William James Harding.

Ancestry in the line of her father of Adelia Chamberlain Harding online

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A Chamberlain Genealogical




Born I 797, died 1866.

./ ilttguerrrotypt taken in etirhi man





Hbelta Chamberlain Mar&tno


Kev. Hiram Chamberlain


Anna Adelia Griswold



Brooklyn, New York

Begun in December, 1897 Completed in December, 1906

Also the ancestry of

Capt. Miram 5. Cbamberlain

in the line of Leander, son of Peleg Chamberlain

Privately Printed

Salem press :

The Salem Press Co., Salem, Mass.


Xtne of Descent.

Henry Chamberlain
of Hingham and Hull, Mass.

William Chamberlain
of Hull, Massachusetts.

Joseph Chamberlain

of Hull and Hadley, Mass., and Colchester, Conn.

William Chamberlain
of Colchester, Conn.

Peleg Chamberlain
of Colchester and Kent, Conn.

Peleg Chamberlain
of Kent and New Milford, Conn.

Swift Chamberlain
of Kent, Conn., and Monkton, Vt.

Hiram Chamberlain

of Monkton, Vt., and Brownsville, Texas.

Adelia Chamberlain
wife of Col. Wm. J. Harding.

a Cbamberlain IReeorfc)


When I undertook the tracing of my wife's ancestry on her
father's side, little was known in her family on the subject, be-
yond the fact that her father, Hiram Chamberlain, was born at
Monkton, Vt.; that he was educated at Middlebury College, Vt.,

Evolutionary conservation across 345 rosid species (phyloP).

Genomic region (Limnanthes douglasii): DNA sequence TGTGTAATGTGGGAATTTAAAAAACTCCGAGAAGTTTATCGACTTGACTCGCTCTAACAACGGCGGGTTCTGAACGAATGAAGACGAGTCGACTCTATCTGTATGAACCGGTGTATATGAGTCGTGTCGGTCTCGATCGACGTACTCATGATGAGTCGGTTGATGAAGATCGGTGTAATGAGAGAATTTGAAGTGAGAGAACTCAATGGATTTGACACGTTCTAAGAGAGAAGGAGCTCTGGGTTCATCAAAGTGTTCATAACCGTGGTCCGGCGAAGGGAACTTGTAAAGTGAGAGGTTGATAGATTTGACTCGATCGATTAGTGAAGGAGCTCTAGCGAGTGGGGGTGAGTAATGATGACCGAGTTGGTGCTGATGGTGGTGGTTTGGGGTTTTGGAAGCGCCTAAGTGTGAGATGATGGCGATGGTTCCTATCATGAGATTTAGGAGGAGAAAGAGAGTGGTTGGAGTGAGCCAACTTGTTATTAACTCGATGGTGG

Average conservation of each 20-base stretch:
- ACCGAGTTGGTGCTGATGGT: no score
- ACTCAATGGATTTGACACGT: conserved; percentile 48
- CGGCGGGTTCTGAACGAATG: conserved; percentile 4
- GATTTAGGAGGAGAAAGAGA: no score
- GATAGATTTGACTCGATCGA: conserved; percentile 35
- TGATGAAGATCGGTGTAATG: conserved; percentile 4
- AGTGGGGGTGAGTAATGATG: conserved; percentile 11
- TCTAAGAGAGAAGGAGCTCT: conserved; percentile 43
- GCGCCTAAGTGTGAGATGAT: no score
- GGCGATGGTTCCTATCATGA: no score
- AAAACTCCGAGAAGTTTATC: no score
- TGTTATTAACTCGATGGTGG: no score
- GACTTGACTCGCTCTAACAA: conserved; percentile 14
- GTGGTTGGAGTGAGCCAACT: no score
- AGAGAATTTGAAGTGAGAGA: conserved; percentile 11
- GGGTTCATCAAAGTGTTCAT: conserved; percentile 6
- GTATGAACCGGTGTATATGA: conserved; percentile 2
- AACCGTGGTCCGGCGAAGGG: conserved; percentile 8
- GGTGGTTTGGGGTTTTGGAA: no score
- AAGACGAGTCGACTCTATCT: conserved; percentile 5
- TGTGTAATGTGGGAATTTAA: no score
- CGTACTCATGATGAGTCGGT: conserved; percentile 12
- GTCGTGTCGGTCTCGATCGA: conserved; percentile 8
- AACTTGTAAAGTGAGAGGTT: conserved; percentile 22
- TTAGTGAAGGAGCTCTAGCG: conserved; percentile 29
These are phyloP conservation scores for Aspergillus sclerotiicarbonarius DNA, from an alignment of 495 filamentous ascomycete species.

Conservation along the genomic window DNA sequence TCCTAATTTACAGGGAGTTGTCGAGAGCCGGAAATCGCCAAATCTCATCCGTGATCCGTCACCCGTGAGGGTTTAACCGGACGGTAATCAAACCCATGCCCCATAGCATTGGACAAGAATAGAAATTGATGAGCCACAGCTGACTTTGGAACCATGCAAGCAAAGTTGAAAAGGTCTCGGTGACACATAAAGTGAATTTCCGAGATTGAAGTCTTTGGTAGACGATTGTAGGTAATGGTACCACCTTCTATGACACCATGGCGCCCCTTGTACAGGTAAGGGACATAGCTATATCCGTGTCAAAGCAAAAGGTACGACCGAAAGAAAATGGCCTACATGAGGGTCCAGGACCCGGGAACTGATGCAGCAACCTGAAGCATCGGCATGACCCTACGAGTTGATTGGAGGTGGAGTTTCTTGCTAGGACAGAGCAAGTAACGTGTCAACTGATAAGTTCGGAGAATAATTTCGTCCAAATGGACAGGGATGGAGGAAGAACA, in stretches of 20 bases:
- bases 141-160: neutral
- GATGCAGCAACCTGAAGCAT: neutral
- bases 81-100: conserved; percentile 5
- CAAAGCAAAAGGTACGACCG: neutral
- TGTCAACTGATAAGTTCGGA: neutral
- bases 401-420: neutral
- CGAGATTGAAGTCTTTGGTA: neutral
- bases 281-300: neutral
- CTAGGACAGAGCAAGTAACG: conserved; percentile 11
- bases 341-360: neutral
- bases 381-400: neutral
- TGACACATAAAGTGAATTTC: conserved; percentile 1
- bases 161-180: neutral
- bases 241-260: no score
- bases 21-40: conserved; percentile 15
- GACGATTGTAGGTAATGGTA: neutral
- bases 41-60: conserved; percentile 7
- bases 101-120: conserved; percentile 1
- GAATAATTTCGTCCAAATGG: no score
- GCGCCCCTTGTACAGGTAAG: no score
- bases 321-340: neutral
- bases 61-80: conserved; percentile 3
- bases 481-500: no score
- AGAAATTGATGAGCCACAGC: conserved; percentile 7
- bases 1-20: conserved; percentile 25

and at the theological seminaries at Andover, Mass., and Prince-
ton, N. J. ; and in early life had been ordained by the New York
Presbytery. Even the Christian name and place of birth of Mr.
Chamberlain's father was not known to them, nor the name of
his mother. Mr. Chamberlain's pastorate duties took him into
the Southern States immediately after his ordination in 1825.
He was twice married before 1842, but of these marriages only
one child, a daughter of the first marriage, attained maturity and
survived her father. There was no issue of the second marriage.
The last sixteen years of Mr. Chamberlain's life (1850-1866)
were spent at Brownsville, Texas, and there the children of
his third marriage were brought up or born, strangers to their
father's old home, and remembered but little about their rela-
tives in far away New England, except that their father had a
brother, named Peleg, and other relatives with whom he some-
times corresponded. The total destruction, soon after Mr-
Chamberlain's death, of the family residence at Brownsville
with all its contents, including Mr. Chamberlain's papers, cor-
respondence and books, during the terrible tornado of 1867,
completely closed all avenues of information, excepting such
general and imperfect recollections of what from time to time
may have fallen from Mr. Chamberlain's own lips with reference
to his kindred.

Accordingly the first step taken was to communicate with
the college authorities and examine the general catalogues of
Middlebury, Andover and Princeton; but these yielded no in-
formation concerning Mr. Chamberlain's parentage. Corres-
pondence was then opened with a Vermont lawyer, practicing


vi a Chamberlain IRecorfc

in the vicinity of Monkton, and the interest and help of my wife's
younger brother, Mr. Edwin Chamberlain of San Antonio,
Texas, was enlisted in the subject. By the end of January, 1898>
Mr. Edwin Chamberlain and I, from different sources, learned
that there were gravestones in Monkton cemetery which bore
the names of Swift Chamberlain, who died in 1828, and of his
wife Mary, who died in 1858. About the same time a helpful
fact was gleaned from the Tuttle Family Genealogy, viz. that